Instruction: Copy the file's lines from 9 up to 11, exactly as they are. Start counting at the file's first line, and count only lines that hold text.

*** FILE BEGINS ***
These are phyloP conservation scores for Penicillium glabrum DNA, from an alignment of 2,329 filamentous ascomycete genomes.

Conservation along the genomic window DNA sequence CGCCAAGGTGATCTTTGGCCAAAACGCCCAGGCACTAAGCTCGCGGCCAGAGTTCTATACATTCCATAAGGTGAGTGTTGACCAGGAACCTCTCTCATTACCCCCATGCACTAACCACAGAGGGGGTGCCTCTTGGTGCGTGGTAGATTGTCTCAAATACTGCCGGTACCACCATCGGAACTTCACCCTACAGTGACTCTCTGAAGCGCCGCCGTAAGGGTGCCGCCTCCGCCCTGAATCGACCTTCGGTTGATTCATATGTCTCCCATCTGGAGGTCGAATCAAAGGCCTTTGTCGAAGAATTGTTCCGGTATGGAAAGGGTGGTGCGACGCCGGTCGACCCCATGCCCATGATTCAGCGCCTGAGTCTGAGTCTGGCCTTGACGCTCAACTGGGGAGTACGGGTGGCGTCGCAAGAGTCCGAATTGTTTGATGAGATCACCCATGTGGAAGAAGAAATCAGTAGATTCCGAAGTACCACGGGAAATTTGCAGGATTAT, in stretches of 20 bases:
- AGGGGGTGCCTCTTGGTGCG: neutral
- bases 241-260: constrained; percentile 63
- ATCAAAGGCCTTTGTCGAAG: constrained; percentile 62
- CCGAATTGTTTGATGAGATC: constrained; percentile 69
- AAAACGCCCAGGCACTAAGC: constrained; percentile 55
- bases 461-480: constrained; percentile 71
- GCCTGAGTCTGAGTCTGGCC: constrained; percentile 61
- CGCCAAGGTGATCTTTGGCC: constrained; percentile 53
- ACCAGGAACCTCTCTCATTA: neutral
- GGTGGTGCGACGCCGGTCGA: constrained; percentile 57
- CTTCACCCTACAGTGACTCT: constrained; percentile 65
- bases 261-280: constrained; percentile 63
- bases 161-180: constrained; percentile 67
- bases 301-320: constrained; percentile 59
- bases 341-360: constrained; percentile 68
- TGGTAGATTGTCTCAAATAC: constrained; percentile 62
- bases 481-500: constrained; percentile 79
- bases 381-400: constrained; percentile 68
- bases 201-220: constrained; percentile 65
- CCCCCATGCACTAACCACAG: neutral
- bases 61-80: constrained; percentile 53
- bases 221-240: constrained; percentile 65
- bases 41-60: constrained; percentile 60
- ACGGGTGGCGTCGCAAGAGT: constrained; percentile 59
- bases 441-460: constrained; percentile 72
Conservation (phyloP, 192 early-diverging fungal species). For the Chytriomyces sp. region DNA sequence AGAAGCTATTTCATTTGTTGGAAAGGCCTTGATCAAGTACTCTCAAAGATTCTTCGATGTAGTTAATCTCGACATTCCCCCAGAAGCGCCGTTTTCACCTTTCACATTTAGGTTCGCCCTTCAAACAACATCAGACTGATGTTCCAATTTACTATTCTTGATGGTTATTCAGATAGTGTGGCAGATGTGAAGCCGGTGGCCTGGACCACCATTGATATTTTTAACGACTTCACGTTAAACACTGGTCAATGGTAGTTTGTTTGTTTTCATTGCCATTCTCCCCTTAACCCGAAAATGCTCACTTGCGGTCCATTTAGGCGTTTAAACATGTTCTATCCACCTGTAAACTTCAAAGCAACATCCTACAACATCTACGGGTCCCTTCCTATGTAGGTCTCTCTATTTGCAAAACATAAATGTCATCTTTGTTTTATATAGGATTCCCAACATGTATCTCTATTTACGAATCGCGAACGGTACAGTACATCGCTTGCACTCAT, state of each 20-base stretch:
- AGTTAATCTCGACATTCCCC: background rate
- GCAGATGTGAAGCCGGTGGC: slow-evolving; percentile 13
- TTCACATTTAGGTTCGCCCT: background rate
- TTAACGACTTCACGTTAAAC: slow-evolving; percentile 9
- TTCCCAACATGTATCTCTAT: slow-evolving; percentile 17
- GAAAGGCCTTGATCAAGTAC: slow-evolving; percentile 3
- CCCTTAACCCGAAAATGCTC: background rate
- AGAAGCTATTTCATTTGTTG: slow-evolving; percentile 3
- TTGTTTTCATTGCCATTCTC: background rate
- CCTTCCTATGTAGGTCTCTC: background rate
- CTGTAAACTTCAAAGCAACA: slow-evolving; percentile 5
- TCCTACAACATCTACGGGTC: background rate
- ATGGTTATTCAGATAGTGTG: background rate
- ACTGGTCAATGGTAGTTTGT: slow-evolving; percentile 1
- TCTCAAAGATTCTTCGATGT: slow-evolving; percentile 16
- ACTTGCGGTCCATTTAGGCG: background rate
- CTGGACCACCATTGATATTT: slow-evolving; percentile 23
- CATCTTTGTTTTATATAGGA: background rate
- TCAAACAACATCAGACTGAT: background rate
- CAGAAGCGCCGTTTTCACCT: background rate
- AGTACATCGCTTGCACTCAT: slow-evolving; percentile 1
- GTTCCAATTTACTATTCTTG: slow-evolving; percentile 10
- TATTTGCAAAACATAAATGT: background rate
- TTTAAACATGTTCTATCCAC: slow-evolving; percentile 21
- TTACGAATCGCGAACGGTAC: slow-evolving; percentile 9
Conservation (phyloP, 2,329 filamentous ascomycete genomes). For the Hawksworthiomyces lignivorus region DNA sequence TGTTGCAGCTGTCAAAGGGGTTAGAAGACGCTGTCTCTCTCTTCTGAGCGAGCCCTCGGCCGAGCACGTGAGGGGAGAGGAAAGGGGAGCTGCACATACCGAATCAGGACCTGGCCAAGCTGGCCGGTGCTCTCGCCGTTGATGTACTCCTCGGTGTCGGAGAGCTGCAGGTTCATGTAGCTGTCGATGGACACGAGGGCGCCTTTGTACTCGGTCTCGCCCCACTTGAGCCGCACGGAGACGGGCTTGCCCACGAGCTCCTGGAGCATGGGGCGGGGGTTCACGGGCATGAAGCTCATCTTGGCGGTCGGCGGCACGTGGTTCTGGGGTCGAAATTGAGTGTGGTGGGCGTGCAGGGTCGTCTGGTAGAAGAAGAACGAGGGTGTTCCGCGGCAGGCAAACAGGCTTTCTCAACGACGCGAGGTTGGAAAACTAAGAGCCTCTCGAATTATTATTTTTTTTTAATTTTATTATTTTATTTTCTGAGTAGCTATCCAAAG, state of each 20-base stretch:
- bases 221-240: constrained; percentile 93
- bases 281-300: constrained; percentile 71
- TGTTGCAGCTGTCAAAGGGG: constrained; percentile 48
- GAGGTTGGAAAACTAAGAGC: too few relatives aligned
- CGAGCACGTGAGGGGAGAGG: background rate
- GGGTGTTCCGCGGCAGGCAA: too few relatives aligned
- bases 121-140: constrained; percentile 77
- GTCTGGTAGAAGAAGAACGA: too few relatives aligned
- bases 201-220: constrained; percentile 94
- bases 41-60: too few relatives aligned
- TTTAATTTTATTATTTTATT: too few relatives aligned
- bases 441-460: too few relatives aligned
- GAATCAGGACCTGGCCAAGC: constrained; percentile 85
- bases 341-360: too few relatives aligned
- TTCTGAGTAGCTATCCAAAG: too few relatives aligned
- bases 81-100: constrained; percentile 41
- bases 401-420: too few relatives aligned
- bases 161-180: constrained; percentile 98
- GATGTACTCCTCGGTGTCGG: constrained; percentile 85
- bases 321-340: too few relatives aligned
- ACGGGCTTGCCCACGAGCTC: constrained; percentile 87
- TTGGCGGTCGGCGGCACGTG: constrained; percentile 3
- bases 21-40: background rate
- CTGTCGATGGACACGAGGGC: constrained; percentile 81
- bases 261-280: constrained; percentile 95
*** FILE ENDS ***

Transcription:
- GCCTGAGTCTGAGTCTGGCC: constrained; percentile 61
- CGCCAAGGTGATCTTTGGCC: constrained; percentile 53
- ACCAGGAACCTCTCTCATTA: neutral